wouldn't that include string theory, LQG, graviton based theories, etc?
     
  8. Oct 24, 2017 #7
    what about recent proposals which theorize gravity is not a fundamental force in itself, but an emergent phenoma of quantum entanglement?

    the most famous in the press is Verlinde's

    but also worth mentioning

    https://www.newscientist.com/articl...show-how-to-unite-quantum-theory-and-gravity/
    Antoine Tilloy at the Max Planck Institute of Quantum Optics in Garching, Germany, has attempted to get at gravity by tweaking standard quantum mechanics.

    In quantum theory, the state of a particle is described by its wave function. The wave function lets you calculate, for example, the probability of finding the particle in one place or another on measurement. Before the measurement, it is unclear whether the particle exists and if so, where. Reality, it seems, is created by the act of measurement, which “collapses” the wave function.
    One solution to such paradoxes is a so-called GRW model that was developed in the late 1980s. It incorporates “flashes”, which are spontaneous random collapses of the wave function of quantum systems. The outcome is exactly as if there were measurements being made, but without explicit observers.

    Tilloy has modified this model to show how it can lead to a theory of gravity. In his model, when a flash collapses a wave function and causes a particle to be in one place, it creates a gravitational field at that instant in space-time. A massive quantum system with a large number of particles is subject to numerous flashes, and the result is a fluctuating gravitational field.

    they are planning to actually do experiments

    http://www.spacedaily.com/reports/Using_space_to_study_ultra_cold_materials_999.html
    It is said that what goes up must come down. Thank gravity for that. But sometimes gravitational effects affect matter on Earth in ways that physicists would rather do without. So early next year NASA is launching to the International Space Station a novel "Cold Atom Laboratory" that will allow physicists to conduct sustained experiments into the states of matter, under nearly weightless conditions, at ultra-cold temperatures, that would be nearly impossible to conduct on Earth.
     
  9. Oct 24, 2017 #8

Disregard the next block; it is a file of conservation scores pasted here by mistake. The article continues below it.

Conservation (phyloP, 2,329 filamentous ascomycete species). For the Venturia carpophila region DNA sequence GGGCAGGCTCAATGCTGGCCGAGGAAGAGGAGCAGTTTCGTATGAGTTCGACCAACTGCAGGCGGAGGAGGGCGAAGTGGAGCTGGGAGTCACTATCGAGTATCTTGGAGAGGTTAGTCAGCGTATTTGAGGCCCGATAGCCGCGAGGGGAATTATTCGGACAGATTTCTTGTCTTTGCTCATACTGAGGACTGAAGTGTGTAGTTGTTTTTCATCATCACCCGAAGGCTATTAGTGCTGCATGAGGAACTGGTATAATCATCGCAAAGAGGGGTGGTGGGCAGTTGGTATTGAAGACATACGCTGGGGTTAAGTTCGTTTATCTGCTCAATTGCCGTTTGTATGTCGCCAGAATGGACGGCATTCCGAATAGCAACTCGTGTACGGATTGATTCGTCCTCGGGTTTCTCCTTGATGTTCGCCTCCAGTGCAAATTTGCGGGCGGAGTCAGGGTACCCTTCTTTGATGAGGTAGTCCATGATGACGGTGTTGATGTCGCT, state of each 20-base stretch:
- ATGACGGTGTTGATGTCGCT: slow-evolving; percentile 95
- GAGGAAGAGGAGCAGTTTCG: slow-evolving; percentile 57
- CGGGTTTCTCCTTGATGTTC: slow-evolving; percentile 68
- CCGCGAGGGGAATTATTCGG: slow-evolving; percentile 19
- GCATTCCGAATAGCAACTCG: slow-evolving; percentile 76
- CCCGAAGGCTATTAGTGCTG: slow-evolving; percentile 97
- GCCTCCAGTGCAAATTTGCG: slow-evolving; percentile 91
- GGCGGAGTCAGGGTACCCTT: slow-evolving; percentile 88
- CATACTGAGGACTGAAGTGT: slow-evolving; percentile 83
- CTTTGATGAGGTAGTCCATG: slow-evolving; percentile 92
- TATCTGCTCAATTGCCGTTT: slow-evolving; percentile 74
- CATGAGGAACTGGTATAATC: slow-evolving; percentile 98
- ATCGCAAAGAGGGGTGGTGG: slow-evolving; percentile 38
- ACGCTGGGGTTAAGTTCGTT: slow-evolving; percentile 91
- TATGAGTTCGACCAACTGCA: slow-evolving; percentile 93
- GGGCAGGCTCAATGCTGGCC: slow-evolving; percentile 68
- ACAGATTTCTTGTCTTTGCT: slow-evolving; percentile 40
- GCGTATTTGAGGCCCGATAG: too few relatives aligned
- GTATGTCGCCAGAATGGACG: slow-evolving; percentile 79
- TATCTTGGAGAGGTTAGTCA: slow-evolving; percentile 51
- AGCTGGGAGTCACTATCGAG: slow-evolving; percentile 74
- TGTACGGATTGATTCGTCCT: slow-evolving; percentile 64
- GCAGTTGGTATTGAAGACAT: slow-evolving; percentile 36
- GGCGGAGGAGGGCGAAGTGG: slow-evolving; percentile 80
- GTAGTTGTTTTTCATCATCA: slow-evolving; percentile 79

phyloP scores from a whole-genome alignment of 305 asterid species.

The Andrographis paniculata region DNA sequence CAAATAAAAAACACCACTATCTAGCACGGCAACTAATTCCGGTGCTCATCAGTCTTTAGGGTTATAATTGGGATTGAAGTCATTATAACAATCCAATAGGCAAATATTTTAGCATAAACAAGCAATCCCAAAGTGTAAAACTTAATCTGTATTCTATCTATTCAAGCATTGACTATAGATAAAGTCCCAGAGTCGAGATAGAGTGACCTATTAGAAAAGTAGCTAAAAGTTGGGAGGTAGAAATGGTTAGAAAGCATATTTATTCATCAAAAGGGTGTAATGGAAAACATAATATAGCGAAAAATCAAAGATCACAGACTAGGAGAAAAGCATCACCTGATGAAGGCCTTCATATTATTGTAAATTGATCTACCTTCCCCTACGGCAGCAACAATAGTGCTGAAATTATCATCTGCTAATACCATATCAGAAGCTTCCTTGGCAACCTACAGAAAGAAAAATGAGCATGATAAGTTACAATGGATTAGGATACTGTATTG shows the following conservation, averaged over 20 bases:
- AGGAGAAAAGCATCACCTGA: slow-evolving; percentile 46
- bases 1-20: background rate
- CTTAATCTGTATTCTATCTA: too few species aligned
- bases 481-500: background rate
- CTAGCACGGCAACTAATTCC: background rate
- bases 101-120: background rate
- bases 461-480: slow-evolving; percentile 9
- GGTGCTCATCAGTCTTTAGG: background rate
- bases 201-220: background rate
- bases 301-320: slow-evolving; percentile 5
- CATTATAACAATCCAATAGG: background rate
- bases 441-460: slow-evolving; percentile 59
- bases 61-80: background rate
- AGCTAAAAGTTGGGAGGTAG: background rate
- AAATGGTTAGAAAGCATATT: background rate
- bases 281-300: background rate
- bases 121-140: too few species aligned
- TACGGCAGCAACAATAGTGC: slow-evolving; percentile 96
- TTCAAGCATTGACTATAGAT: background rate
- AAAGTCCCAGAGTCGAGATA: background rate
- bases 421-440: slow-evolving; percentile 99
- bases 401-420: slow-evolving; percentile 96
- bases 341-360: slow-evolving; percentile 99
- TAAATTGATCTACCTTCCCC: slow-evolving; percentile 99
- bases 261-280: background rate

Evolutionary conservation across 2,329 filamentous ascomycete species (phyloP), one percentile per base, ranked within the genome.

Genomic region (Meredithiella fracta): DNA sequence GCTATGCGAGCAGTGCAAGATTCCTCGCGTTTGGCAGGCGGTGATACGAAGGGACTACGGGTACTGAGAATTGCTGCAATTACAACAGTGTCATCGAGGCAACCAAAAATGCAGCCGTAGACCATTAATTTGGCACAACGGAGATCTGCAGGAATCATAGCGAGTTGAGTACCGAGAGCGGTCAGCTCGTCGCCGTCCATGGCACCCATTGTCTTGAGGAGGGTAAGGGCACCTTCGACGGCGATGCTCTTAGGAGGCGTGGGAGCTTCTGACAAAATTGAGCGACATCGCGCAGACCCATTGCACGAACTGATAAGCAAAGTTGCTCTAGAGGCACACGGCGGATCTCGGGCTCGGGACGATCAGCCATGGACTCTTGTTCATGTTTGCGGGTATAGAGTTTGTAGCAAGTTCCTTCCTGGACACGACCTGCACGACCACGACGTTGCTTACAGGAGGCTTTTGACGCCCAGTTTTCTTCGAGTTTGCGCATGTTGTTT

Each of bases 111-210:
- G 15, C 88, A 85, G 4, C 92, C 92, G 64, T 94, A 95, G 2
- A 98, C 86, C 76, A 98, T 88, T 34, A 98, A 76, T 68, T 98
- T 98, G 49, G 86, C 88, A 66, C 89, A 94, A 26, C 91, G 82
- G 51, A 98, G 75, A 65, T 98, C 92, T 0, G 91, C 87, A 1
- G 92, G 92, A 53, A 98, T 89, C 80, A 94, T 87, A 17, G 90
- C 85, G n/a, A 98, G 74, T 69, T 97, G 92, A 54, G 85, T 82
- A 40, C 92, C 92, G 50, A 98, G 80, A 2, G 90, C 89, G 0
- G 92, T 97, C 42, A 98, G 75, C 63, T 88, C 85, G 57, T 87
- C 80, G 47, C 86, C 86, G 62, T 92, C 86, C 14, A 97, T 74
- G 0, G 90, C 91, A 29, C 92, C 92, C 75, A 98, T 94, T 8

tom.stoer

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    String theory certainly yes, LQG is not clear as far as I can see (they have results like a graviton propagator, but the classical limit is by no means fully understood).
     
  10. Oct 24, 2017 #9

    they are performing experiments both current and planned, including sending ultra cold atoms into orbit.

    an experimental result "falsifying some aspects of classical gravity would falsify any theory of quantum gravity having classical gravity as its classical limit" that survives peer review and is repeated in other experiments,

    what theories of BSM gravity would be still viable?

    i.e if the following

    "In this article we suggest such a potential way out of this deadlock, utilizing macroscopic quantum systems; superfluid helium, gaseous Bose-Einstein condensates and "macroscopic" molecules. It turns out that true quantum gravity effects - here defined as observable gravitational interactions between truly quantum objects - could and should be seen (if they occur in nature) using existing technology. A falsification of the low-energy limit, in the accessible weak-field regime, would also falsify the full theory of quantum gravity, making it enter the realm of testable, potentially falsifiable theories, i.e. becoming real physics after almost a century of pure theorizing. If weak-field gravity between quantum objects is shown to be absent (in the regime where the approximation should apply), we know that gravity then is a strictly classical phenomenon absent at the quantum level."

    were established with doable experiments,

    what sort of BSM theory of gravity would still be viable? are there any current theories of BSM gravity that have been proposed that is existent with such an experimental result?

    what are the implications if experiments show "gravity then is a strictly classical phenomenon absent at the quantum level"